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Traffic signals to make Invercargill intersection safer given the green light

A new set of traffic signals to make an Invercargill intersection safer has been given the tick of approval from Invercargill City Councillors.

At their Infrastructure Committee meeting on March 5, councillors agreed to proceed with safety improvements at the intersection of Invercargill’s Yarrow and Lindisfarne streets – a project partially funded through Waka Kotahi’s Road to Zero initiative.

Invercargill City Council Group Manager Infrastructure Erin Moogan said the proposal was originally approved in principle in late 2023. Committee members have now approved the final design of the new road layout, which will take concerns of nearby retailers into consideration.

The intersection of Yarrow and Lindisfarne streets had been identified as a high-risk area, with 18 crashes recorded there in the past five years. Accommodating cyclists and pedestrians in a safe manner is a feature of the design, she said.

“The revamp of the Yarrow and Lindisfarne streets intersection will not only include installing traffic signals here for the first time, but will also improve the pedestrian crossing facilities and the cycling infrastructure as well – so no matter their mode of transportation, it’s set to be a lot safer and easier for road users to navigate,” Moogan said.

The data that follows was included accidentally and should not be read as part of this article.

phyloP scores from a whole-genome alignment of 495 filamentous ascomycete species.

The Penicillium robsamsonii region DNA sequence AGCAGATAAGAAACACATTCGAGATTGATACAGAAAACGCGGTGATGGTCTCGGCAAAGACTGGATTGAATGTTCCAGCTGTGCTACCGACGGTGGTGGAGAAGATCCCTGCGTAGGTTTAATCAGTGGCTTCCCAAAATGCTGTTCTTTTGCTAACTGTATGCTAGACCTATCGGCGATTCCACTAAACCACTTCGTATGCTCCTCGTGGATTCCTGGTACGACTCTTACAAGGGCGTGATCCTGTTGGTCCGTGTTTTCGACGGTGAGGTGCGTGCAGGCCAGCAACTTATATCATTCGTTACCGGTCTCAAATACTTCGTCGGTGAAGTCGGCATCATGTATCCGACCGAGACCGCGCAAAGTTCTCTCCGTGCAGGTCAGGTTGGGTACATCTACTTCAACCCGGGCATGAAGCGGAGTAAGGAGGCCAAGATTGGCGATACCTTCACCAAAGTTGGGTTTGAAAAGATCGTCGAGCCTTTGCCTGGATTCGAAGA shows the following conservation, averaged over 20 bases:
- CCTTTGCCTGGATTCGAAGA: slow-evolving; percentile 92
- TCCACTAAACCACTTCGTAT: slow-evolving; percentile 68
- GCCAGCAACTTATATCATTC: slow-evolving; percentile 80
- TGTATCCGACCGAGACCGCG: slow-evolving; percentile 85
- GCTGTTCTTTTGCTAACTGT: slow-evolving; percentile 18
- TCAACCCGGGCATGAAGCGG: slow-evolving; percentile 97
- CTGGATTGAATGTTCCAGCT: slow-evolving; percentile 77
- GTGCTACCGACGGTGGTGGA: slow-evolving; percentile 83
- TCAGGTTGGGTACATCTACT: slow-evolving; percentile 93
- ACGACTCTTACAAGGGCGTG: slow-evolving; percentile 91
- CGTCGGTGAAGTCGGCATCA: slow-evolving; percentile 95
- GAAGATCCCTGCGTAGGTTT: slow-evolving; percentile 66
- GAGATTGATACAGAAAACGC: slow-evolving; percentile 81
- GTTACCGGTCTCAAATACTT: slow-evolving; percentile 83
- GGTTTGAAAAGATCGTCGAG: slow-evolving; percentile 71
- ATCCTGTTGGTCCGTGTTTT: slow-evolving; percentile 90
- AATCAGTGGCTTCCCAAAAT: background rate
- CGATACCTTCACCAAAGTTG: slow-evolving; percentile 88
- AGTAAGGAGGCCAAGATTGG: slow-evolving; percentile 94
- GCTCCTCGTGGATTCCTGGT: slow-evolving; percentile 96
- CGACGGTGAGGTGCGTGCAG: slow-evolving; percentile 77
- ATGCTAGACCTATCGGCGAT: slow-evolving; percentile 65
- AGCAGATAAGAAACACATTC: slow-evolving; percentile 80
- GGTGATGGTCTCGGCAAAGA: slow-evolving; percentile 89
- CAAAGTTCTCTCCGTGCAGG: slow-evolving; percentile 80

Consultation on the proposed changes took place in December 2023. The design agreed upon by members of the Infrastructure Committee yesterday would relocate and retain an additional car parking, but would remove a proposed raised platform.

Crash history data showed that the majority of incidents happened when road users failed to stop as they turned from Lindisfarne St onto Yarrow St. Of the 18 crashes that were reported between 2018 and 2023, two of them were serious, two were minor, and 14 were non-injury crashes. Data also indicated that traffic signals, as opposed to other measures such as installing a roundabout, provided better safety outcomes, she said.

“The installation of traffic signals will mean reduced speeds and conflicts between vehicles, and ensure safe negotiation of the intersection. This will mitigate and minimise the risk and severity of incidents. Meanwhile, incorporating the cycleway and pedestrian crossing into the signalised system will also increase the safety of other road users, reducing potential crashes and their impact as well,” Moogan said.

Construction on the new road layout would begin this month, and was expected to be completed by July, she said.

 

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